Deeral, Queensland facts for kids
Quick facts for kidsDeeral
Farm with Bellenden Ker Range in the background, 2018
|Population||141 (2016 census)|
|• Density||5.184/km2 (13.43/sq mi)|
|Area||27.2 km2 (10.5 sq mi)|
Deeral has an unusual "J"-shape boundaries. The eastern part is a long section of beach facing the Coral Sea and its immediate hinterland; this land is undeveloped and controlled by the Queensland Government. The western part is a curved section of freehold land, cleared and used for farming especially sugarcane. Both of these areas are low-lying (less than 10 metres above sea level). In the very far west of the locality the land begins rises rapidly towards the adjacent Bellenden Ker Range in neighbouring Wooroonooran; this land is undeveloped.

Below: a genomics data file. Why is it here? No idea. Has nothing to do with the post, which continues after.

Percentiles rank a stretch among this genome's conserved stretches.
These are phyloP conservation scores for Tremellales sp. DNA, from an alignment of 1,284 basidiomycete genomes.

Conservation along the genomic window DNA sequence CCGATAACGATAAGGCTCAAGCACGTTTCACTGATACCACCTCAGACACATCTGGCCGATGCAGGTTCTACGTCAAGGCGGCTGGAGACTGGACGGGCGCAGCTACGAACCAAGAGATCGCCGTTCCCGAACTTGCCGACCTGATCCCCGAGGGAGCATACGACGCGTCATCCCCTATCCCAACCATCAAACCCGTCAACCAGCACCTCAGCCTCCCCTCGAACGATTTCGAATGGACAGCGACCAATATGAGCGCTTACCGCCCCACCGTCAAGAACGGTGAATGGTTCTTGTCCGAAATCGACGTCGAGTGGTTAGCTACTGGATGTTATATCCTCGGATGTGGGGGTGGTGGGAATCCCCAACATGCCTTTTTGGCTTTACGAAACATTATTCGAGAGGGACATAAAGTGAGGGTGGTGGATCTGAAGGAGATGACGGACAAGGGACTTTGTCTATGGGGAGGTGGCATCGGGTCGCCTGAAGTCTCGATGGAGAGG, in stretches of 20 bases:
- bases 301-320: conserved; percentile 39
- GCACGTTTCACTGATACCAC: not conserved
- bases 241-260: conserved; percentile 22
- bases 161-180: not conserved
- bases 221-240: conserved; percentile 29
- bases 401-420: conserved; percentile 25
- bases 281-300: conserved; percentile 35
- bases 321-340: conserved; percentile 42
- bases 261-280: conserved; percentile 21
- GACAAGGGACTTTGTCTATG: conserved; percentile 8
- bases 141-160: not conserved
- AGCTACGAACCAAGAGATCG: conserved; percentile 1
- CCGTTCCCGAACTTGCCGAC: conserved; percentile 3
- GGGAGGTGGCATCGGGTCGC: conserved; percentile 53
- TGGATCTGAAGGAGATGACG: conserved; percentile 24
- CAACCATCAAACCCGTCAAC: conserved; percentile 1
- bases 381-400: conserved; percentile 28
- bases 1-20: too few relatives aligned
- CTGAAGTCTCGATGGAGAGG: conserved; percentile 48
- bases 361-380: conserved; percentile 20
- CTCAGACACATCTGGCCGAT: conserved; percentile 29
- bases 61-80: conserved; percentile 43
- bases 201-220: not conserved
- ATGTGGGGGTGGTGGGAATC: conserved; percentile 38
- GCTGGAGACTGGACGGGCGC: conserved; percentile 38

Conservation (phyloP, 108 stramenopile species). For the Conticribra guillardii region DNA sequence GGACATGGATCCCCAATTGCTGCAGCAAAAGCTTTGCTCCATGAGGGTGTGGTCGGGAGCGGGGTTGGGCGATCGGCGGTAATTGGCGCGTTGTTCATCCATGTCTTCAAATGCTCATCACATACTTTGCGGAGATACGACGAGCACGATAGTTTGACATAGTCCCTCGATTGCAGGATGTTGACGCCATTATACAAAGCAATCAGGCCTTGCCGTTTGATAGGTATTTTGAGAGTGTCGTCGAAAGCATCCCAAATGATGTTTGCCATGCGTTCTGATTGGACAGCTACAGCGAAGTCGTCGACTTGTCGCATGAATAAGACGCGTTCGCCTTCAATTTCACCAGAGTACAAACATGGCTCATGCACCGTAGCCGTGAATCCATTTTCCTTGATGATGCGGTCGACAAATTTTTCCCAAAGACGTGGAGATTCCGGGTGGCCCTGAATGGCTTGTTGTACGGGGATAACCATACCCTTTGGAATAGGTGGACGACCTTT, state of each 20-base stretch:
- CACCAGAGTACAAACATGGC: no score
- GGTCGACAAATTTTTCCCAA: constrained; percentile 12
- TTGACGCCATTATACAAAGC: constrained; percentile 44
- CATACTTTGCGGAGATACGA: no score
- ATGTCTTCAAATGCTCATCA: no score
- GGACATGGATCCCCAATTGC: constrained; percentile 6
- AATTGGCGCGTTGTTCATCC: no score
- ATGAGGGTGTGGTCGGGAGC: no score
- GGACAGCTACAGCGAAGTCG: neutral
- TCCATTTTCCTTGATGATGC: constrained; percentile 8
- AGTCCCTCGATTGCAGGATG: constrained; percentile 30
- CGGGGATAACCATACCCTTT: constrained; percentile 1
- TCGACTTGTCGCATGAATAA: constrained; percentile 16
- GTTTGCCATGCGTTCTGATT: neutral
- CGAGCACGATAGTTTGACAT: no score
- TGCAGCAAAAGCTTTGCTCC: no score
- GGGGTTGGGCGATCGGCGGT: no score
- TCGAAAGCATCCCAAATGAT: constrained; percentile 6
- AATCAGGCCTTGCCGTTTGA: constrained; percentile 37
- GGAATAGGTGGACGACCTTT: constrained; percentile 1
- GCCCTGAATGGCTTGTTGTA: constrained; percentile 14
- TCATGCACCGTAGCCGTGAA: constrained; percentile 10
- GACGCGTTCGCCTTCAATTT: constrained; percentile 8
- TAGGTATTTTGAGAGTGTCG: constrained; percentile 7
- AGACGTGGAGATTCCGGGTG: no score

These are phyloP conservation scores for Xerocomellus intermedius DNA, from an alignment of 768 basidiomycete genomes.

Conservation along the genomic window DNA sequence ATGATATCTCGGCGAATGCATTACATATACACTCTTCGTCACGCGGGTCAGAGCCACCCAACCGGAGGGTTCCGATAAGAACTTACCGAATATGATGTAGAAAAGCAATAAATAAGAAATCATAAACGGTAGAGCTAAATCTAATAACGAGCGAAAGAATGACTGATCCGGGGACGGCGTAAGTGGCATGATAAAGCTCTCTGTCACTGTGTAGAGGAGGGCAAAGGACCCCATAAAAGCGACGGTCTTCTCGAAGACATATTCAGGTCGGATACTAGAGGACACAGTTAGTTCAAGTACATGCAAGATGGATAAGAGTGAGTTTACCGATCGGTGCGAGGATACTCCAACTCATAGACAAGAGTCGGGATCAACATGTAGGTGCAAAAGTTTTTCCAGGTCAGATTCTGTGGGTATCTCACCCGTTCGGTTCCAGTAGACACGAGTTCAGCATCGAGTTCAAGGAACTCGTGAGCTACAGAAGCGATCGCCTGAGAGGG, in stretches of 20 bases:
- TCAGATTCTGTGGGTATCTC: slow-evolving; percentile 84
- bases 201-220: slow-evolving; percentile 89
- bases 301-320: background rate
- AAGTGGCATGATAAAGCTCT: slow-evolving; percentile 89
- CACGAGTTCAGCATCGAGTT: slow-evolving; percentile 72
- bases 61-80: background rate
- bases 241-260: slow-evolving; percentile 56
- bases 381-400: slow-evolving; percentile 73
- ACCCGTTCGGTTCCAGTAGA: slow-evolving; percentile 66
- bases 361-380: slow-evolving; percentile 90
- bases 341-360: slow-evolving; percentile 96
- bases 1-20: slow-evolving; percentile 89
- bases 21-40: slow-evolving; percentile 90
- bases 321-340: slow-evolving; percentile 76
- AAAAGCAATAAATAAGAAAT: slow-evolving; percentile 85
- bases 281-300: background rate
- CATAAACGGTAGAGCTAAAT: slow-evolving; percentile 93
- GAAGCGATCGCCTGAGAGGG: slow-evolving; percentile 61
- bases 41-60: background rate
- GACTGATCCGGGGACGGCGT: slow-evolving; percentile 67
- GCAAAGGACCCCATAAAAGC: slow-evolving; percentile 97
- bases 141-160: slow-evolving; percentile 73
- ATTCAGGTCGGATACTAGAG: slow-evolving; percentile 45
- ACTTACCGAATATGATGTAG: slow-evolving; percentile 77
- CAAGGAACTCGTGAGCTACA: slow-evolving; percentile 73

The town is located in the south-western part of the locality. The Bruce Highway and the North Coast railway line traverse the locality, adjacent and parallel, from the south-west of the locality through to the north-west of the "curve of the J", passing through the town, which is served by the Deeral railway station (known as Munros Camp railway station from 1883 to 1912).
The Mulgrave River forms the north-eastern boundary of the "curve", then cross the locality to form the southern boundary of the eastern beach part of the locality entering the Coral Sea at that point.
The town was built on Yidinji tribal territory. The town's name was derived from its railway station's name which was named Deeral in 1912, an Aboriginal word in the Yidinyji language meaning teeth.
The Deeral branch of the Queensland Country Women's Association meets at the CWA Hall at 68925 Bruce Highway.
Deeral, Queensland Facts for Kids. Kiddle Encyclopedia.